Brendan O’Brien

Workers in the Underground Economy

Scrap metal pickers brave the elements to make a tough living.

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A wobbly stroller filled with a plastic bag of aluminum cans rolled into a deep shadow underneath a dank viaduct.

A lanky man with leathery skin pushed the stroller as traffic whizzed through the nondescript corridor of warehouses and abandoned buildings.

“I’m doing this today because my little grandbaby’s birthday is Tuesday and we are going to have a surprise birthday party,” said Pete, who would not give his last name, as his voice faded and tears pooled in his eyes.

He wept. For that moment, the gravity of his poverty along with the love he felt for his granddaughter was too much to take.

But the 64-year-old pushed on, expecting to earn about $8.50 from recycling the bag of cans in the stroller. He hoped to use the money to chip in for a cake or a small gift for the little girl who would turn 4 a few days later.

Three white plastic garbage bags stuffed with cans hung from the handle bar of a rickety 10-speed bicycle as it silently glided past Pete when he entered the scrap yard.

The bike rider squeezed the hand brake with his right hand for a moment, slowing the bicycle to a halt next to a rusty trash can swarming with hungry bees waiting for his sweet cargo.

Soon after disposing of the hundreds of cans in the bags, Jason Stevens, 32, was handed about $15 and a pile of change at the service window of United Milwaukee Scrap, 3232 W. Fond Du Lac Ave.

“That’s why I’m collecting cans. It’s hard to find a job out here,” said Stevens, proudly lifting up and displaying his pay.

“Some have hit rock bottom”

A scrapper uses a hammer to take apart cable containing copper, which he found in a Dumpster downtown. (Photo by Sue Vliet)

A scrapper uses a hammer to take apart cable containing copper, which he found in a Dumpster downtown. (Photo by Sue Vliet)

Stevens and Pete are just some of the men and women who collect cans and discarded metal throughout the city and bring it to scraps yards, where they are paid 55 to 60 cents per pound for cans and about $2.90 per pound for bare copper.

“We know the situation that they’re in and we want to make sure that they are treated no differently than anybody else,” said Art Arnstein, one of the owners of United Milwaukee Scrap. “Some of them have hit rock bottom and we want to make sure that they are treated like they are very special.”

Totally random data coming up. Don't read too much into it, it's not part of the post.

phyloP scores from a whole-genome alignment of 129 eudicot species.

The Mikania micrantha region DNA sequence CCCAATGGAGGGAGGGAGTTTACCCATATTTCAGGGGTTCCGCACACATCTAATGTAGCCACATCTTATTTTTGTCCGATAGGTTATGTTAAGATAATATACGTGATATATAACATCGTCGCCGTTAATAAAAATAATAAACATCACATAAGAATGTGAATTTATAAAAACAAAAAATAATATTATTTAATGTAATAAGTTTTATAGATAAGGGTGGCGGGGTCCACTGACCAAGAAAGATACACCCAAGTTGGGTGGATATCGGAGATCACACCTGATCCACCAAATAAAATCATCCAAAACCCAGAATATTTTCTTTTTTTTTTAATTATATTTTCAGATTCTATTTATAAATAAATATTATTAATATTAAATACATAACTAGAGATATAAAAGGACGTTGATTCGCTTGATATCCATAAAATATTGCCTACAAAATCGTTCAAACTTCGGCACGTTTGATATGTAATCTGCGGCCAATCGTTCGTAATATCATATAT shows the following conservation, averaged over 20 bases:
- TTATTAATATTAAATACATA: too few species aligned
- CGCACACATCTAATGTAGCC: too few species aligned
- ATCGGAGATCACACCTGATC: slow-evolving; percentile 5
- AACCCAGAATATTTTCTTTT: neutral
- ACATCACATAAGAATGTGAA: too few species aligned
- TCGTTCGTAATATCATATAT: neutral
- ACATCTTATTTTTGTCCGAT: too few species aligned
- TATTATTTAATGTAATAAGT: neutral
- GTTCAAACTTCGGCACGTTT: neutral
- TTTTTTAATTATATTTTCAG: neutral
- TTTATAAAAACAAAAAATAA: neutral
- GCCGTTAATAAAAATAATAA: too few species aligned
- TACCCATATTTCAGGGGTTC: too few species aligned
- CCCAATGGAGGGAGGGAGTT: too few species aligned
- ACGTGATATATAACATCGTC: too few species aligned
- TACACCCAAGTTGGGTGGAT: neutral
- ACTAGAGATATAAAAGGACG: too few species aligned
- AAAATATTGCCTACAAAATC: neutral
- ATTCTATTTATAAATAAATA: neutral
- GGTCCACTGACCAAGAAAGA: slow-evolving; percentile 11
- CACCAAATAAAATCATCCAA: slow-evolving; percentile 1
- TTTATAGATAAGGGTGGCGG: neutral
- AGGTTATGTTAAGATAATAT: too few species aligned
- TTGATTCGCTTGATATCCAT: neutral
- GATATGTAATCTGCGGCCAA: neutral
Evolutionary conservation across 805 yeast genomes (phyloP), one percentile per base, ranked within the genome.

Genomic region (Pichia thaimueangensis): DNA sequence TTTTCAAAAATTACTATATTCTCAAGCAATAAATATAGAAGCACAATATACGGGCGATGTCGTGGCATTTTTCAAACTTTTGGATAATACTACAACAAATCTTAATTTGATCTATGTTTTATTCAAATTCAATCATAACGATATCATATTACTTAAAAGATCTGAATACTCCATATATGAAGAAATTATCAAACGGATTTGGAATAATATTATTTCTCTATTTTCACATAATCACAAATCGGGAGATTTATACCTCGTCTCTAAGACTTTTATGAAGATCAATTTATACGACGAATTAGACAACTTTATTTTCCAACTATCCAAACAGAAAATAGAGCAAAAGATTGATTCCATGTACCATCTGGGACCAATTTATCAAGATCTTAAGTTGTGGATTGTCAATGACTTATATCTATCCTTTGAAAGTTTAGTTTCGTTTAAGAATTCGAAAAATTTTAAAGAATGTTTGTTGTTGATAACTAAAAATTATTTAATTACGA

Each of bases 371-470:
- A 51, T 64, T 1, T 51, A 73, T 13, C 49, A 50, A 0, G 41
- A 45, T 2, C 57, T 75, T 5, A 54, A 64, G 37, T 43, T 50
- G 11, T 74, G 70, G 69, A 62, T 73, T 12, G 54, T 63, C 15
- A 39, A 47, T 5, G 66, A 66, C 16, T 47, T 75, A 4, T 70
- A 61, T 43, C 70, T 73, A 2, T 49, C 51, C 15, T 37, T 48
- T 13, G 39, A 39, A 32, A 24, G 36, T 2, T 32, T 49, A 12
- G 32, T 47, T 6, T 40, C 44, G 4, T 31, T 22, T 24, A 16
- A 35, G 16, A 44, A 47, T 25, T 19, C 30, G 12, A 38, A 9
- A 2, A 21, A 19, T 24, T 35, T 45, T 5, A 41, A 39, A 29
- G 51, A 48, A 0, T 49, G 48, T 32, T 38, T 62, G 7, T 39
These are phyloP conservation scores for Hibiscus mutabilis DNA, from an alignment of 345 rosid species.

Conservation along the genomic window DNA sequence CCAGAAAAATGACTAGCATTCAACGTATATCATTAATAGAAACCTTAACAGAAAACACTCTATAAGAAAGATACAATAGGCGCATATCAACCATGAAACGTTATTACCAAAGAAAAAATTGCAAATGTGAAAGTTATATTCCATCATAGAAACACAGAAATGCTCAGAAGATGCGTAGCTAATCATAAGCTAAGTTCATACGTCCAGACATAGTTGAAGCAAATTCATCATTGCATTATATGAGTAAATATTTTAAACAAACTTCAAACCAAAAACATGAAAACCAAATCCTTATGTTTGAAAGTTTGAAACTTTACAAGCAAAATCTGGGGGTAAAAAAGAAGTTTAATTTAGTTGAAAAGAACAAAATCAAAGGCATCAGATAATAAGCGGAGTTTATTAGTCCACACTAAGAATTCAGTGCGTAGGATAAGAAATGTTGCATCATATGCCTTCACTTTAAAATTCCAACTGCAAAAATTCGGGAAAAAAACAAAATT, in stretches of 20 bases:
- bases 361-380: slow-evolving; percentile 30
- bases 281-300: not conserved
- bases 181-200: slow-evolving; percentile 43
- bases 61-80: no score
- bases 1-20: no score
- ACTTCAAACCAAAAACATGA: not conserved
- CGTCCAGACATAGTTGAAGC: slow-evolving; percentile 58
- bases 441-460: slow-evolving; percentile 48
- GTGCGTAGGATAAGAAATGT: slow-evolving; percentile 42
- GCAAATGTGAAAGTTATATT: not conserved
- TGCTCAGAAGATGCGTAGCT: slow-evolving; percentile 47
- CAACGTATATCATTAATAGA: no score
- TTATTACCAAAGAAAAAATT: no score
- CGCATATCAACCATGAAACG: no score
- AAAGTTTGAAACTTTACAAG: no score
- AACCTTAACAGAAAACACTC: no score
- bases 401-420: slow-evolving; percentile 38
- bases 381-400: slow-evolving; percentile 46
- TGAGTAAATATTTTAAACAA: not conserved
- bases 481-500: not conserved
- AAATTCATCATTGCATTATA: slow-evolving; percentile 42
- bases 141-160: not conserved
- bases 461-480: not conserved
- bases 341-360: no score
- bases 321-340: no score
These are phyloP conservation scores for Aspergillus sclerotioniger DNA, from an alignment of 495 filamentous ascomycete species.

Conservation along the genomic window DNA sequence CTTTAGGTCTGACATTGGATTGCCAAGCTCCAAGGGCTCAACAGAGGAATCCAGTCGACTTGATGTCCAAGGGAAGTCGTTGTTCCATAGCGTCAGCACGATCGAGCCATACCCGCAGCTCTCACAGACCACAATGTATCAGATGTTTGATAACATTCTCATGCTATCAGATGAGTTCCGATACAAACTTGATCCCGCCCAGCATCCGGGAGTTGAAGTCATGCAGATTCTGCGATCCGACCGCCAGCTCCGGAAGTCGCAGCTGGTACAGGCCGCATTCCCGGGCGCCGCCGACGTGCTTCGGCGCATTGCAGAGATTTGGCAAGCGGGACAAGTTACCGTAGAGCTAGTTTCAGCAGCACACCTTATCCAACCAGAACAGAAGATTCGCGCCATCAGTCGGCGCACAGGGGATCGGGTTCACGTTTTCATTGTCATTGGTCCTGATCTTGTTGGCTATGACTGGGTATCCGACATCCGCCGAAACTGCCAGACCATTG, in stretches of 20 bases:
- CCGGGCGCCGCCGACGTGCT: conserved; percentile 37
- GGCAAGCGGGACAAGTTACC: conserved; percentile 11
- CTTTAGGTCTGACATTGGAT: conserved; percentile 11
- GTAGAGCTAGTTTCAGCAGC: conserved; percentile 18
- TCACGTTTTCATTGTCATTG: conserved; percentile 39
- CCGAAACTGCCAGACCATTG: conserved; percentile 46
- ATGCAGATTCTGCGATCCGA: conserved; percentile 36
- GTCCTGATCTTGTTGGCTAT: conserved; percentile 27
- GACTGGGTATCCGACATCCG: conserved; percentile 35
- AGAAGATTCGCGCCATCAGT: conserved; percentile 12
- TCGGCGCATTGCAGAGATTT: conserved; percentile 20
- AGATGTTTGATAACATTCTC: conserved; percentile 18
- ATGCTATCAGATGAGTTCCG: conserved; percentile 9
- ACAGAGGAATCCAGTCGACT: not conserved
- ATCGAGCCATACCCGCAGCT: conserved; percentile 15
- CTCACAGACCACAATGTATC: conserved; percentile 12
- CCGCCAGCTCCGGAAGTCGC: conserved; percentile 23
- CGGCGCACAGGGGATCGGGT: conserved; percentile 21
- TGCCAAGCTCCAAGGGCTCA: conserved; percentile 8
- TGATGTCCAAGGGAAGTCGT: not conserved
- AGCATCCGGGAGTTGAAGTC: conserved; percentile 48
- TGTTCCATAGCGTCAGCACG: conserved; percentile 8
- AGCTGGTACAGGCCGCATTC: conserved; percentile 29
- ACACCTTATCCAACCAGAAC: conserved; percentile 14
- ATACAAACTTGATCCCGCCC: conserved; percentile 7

The company attempts to create a welcoming atmosphere for the scrappers by handing out pieces of candy and calling them by their names.

The scrap yard also holds a cash raffle each week for the scrappers. Each time a scrapper drops off metal, he gets a printed receipt with a number on it. A drawing is held each Thursday and the winners get a cash prize of $150, $75 or $25.

“That’s a little extra that we do for them to give them a chance to earn a little extra money,” Arnstein said.

Many of the regular scrappers around the city have territories and times they like to work. Some scavengers work the bar scene, searching for cans in alleys late at night or early in the morning after taverns make their last call.

Others work construction sites where they search for metal scraps that have been thrown away in Dumpsters. Some also walk some of the hundreds of miles of city alleys, searching in and around garbage cans for any metal they can find and haul away.

They employ anything with wheels—from strollers to grocery carts—to transport their cargo to one of the several scrap yards in the city. More enterprising scrappers use trucks, loading up the flat bed with bulky items such as old dryers, televisions and swing sets.

Grueling work

This is not a job for the faint of heart. The work is physically grueling, at times requiring the scrapper to pull or push pounds of awkwardly shaped scrap metal and bags of cans for miles in the snow, rain or the summer’s stifling heat to the nearest scrap yard.